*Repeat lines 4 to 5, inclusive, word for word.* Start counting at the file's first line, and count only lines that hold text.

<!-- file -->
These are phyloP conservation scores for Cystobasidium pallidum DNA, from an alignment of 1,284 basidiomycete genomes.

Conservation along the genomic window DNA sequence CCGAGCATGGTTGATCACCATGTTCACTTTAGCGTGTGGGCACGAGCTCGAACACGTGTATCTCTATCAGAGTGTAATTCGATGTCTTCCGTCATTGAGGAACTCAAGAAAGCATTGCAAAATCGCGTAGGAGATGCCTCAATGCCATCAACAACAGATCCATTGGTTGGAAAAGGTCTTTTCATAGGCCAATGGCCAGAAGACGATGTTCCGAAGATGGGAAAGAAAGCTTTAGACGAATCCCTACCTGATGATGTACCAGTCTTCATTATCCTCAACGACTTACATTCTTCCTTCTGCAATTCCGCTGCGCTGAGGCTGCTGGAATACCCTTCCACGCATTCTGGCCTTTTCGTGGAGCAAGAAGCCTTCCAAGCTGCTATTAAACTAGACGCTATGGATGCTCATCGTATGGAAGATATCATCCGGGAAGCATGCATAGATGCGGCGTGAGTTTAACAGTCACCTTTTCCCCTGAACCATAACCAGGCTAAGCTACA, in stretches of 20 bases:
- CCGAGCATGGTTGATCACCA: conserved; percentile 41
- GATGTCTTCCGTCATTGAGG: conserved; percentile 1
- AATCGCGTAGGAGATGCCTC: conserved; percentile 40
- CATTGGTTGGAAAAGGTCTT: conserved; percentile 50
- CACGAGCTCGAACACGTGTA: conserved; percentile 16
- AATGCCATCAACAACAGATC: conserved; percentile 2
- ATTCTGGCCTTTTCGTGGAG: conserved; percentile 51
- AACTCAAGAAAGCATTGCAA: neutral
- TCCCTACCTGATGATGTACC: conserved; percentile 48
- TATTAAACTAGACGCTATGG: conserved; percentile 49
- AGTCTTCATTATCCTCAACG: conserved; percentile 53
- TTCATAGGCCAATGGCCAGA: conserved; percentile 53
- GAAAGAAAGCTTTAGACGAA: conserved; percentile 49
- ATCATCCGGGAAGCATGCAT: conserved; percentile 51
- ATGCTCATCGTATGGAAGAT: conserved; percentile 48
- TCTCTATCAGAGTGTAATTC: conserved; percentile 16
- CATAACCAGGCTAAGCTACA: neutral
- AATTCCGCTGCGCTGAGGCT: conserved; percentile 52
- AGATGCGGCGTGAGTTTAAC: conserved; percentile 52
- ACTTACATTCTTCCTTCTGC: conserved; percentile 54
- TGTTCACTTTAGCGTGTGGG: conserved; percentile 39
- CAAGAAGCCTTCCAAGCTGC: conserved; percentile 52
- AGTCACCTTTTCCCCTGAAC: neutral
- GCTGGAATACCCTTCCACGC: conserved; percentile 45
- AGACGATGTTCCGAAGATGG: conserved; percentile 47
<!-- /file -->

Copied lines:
- GATGTCTTCCGTCATTGAGG: conserved; percentile 1
- AATCGCGTAGGAGATGCCTC: conserved; percentile 40